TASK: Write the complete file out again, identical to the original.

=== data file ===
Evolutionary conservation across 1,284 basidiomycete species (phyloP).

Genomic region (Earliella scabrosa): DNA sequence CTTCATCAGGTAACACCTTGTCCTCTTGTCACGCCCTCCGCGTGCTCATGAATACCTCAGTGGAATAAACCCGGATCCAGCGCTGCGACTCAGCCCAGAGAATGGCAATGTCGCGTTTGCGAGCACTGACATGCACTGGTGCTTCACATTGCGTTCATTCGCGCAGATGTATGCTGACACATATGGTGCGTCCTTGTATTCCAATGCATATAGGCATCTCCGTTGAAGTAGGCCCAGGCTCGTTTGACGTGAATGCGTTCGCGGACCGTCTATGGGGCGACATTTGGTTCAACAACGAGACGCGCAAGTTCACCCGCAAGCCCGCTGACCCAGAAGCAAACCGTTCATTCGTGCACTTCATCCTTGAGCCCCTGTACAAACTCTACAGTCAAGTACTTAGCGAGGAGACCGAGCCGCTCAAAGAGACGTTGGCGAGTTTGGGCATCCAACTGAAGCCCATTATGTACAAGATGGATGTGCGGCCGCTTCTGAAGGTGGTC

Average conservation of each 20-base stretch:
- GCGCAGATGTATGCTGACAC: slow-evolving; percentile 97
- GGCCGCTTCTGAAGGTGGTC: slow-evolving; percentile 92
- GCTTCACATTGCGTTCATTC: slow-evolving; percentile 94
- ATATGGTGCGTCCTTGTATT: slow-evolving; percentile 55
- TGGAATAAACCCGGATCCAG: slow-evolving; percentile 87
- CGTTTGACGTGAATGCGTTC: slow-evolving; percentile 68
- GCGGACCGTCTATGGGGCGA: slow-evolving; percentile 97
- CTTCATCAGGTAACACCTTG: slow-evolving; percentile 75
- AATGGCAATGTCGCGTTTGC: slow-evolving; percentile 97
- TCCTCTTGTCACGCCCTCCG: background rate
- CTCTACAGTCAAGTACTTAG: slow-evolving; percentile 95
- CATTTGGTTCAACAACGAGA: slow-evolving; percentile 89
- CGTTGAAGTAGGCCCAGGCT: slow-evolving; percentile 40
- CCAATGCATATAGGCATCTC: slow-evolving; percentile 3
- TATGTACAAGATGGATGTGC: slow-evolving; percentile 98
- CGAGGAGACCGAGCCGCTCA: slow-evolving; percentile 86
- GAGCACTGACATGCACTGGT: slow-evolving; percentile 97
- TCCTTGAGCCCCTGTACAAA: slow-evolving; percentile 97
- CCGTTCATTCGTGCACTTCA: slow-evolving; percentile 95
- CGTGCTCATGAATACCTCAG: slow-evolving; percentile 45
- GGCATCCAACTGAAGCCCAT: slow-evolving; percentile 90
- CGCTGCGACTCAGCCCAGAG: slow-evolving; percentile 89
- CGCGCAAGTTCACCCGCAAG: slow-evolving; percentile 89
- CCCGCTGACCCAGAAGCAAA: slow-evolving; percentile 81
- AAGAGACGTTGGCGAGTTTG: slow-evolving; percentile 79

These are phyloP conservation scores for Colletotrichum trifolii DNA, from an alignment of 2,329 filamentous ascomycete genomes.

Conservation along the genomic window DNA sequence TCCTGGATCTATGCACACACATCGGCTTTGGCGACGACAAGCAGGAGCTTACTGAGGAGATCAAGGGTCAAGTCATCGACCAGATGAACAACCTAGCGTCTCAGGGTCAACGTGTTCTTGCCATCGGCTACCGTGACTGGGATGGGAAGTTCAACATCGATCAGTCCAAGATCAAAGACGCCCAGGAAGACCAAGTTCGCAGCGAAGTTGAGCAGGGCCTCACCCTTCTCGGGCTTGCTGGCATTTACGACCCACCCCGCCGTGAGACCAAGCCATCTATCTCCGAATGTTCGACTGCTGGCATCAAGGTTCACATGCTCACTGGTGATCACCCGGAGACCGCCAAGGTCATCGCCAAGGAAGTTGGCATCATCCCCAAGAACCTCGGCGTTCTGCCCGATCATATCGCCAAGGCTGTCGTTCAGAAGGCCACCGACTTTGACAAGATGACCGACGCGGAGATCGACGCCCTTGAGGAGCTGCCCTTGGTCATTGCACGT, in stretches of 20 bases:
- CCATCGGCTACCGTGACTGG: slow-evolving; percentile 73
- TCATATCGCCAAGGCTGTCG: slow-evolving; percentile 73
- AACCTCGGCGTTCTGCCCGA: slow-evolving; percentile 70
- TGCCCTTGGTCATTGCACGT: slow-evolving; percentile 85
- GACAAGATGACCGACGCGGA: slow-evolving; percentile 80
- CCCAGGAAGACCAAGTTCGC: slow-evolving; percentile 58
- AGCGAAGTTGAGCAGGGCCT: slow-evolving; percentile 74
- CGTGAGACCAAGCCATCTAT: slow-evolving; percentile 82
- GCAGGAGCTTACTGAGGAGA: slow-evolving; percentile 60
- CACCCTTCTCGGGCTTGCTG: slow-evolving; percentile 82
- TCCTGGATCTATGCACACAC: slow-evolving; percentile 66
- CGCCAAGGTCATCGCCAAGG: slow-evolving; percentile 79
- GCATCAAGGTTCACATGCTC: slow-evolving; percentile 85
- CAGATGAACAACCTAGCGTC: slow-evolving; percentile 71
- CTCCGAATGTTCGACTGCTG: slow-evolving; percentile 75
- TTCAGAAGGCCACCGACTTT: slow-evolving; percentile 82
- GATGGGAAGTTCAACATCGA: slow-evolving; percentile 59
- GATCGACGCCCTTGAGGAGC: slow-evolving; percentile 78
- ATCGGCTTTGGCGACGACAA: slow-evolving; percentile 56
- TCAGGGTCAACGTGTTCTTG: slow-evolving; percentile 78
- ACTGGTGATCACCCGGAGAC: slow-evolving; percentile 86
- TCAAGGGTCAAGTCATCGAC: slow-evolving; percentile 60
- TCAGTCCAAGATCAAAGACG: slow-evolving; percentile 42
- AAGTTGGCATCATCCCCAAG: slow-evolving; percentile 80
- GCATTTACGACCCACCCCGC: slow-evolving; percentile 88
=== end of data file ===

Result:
Evolutionary conservation across 1,284 basidiomycete species (phyloP).

Genomic region (Earliella scabrosa): DNA sequence CTTCATCAGGTAACACCTTGTCCTCTTGTCACGCCCTCCGCGTGCTCATGAATACCTCAGTGGAATAAACCCGGATCCAGCGCTGCGACTCAGCCCAGAGAATGGCAATGTCGCGTTTGCGAGCACTGACATGCACTGGTGCTTCACATTGCGTTCATTCGCGCAGATGTATGCTGACACATATGGTGCGTCCTTGTATTCCAATGCATATAGGCATCTCCGTTGAAGTAGGCCCAGGCTCGTTTGACGTGAATGCGTTCGCGGACCGTCTATGGGGCGACATTTGGTTCAACAACGAGACGCGCAAGTTCACCCGCAAGCCCGCTGACCCAGAAGCAAACCGTTCATTCGTGCACTTCATCCTTGAGCCCCTGTACAAACTCTACAGTCAAGTACTTAGCGAGGAGACCGAGCCGCTCAAAGAGACGTTGGCGAGTTTGGGCATCCAACTGAAGCCCATTATGTACAAGATGGATGTGCGGCCGCTTCTGAAGGTGGTC

Average conservation of each 20-base stretch:
- GCGCAGATGTATGCTGACAC: slow-evolving; percentile 97
- GGCCGCTTCTGAAGGTGGTC: slow-evolving; percentile 92
- GCTTCACATTGCGTTCATTC: slow-evolving; percentile 94
- ATATGGTGCGTCCTTGTATT: slow-evolving; percentile 55
- TGGAATAAACCCGGATCCAG: slow-evolving; percentile 87
- CGTTTGACGTGAATGCGTTC: slow-evolving; percentile 68
- GCGGACCGTCTATGGGGCGA: slow-evolving; percentile 97
- CTTCATCAGGTAACACCTTG: slow-evolving; percentile 75
- AATGGCAATGTCGCGTTTGC: slow-evolving; percentile 97
- TCCTCTTGTCACGCCCTCCG: background rate
- CTCTACAGTCAAGTACTTAG: slow-evolving; percentile 95
- CATTTGGTTCAACAACGAGA: slow-evolving; percentile 89
- CGTTGAAGTAGGCCCAGGCT: slow-evolving; percentile 40
- CCAATGCATATAGGCATCTC: slow-evolving; percentile 3
- TATGTACAAGATGGATGTGC: slow-evolving; percentile 98
- CGAGGAGACCGAGCCGCTCA: slow-evolving; percentile 86
- GAGCACTGACATGCACTGGT: slow-evolving; percentile 97
- TCCTTGAGCCCCTGTACAAA: slow-evolving; percentile 97
- CCGTTCATTCGTGCACTTCA: slow-evolving; percentile 95
- CGTGCTCATGAATACCTCAG: slow-evolving; percentile 45
- GGCATCCAACTGAAGCCCAT: slow-evolving; percentile 90
- CGCTGCGACTCAGCCCAGAG: slow-evolving; percentile 89
- CGCGCAAGTTCACCCGCAAG: slow-evolving; percentile 89
- CCCGCTGACCCAGAAGCAAA: slow-evolving; percentile 81
- AAGAGACGTTGGCGAGTTTG: slow-evolving; percentile 79

These are phyloP conservation scores for Colletotrichum trifolii DNA, from an alignment of 2,329 filamentous ascomycete genomes.

Conservation along the genomic window DNA sequence TCCTGGATCTATGCACACACATCGGCTTTGGCGACGACAAGCAGGAGCTTACTGAGGAGATCAAGGGTCAAGTCATCGACCAGATGAACAACCTAGCGTCTCAGGGTCAACGTGTTCTTGCCATCGGCTACCGTGACTGGGATGGGAAGTTCAACATCGATCAGTCCAAGATCAAAGACGCCCAGGAAGACCAAGTTCGCAGCGAAGTTGAGCAGGGCCTCACCCTTCTCGGGCTTGCTGGCATTTACGACCCACCCCGCCGTGAGACCAAGCCATCTATCTCCGAATGTTCGACTGCTGGCATCAAGGTTCACATGCTCACTGGTGATCACCCGGAGACCGCCAAGGTCATCGCCAAGGAAGTTGGCATCATCCCCAAGAACCTCGGCGTTCTGCCCGATCATATCGCCAAGGCTGTCGTTCAGAAGGCCACCGACTTTGACAAGATGACCGACGCGGAGATCGACGCCCTTGAGGAGCTGCCCTTGGTCATTGCACGT, in stretches of 20 bases:
- CCATCGGCTACCGTGACTGG: slow-evolving; percentile 73
- TCATATCGCCAAGGCTGTCG: slow-evolving; percentile 73
- AACCTCGGCGTTCTGCCCGA: slow-evolving; percentile 70
- TGCCCTTGGTCATTGCACGT: slow-evolving; percentile 85
- GACAAGATGACCGACGCGGA: slow-evolving; percentile 80
- CCCAGGAAGACCAAGTTCGC: slow-evolving; percentile 58
- AGCGAAGTTGAGCAGGGCCT: slow-evolving; percentile 74
- CGTGAGACCAAGCCATCTAT: slow-evolving; percentile 82
- GCAGGAGCTTACTGAGGAGA: slow-evolving; percentile 60
- CACCCTTCTCGGGCTTGCTG: slow-evolving; percentile 82
- TCCTGGATCTATGCACACAC: slow-evolving; percentile 66
- CGCCAAGGTCATCGCCAAGG: slow-evolving; percentile 79
- GCATCAAGGTTCACATGCTC: slow-evolving; percentile 85
- CAGATGAACAACCTAGCGTC: slow-evolving; percentile 71
- CTCCGAATGTTCGACTGCTG: slow-evolving; percentile 75
- TTCAGAAGGCCACCGACTTT: slow-evolving; percentile 82
- GATGGGAAGTTCAACATCGA: slow-evolving; percentile 59
- GATCGACGCCCTTGAGGAGC: slow-evolving; percentile 78
- ATCGGCTTTGGCGACGACAA: slow-evolving; percentile 56
- TCAGGGTCAACGTGTTCTTG: slow-evolving; percentile 78
- ACTGGTGATCACCCGGAGAC: slow-evolving; percentile 86
- TCAAGGGTCAAGTCATCGAC: slow-evolving; percentile 60
- TCAGTCCAAGATCAAAGACG: slow-evolving; percentile 42
- AAGTTGGCATCATCCCCAAG: slow-evolving; percentile 80
- GCATTTACGACCCACCCCGC: slow-evolving; percentile 88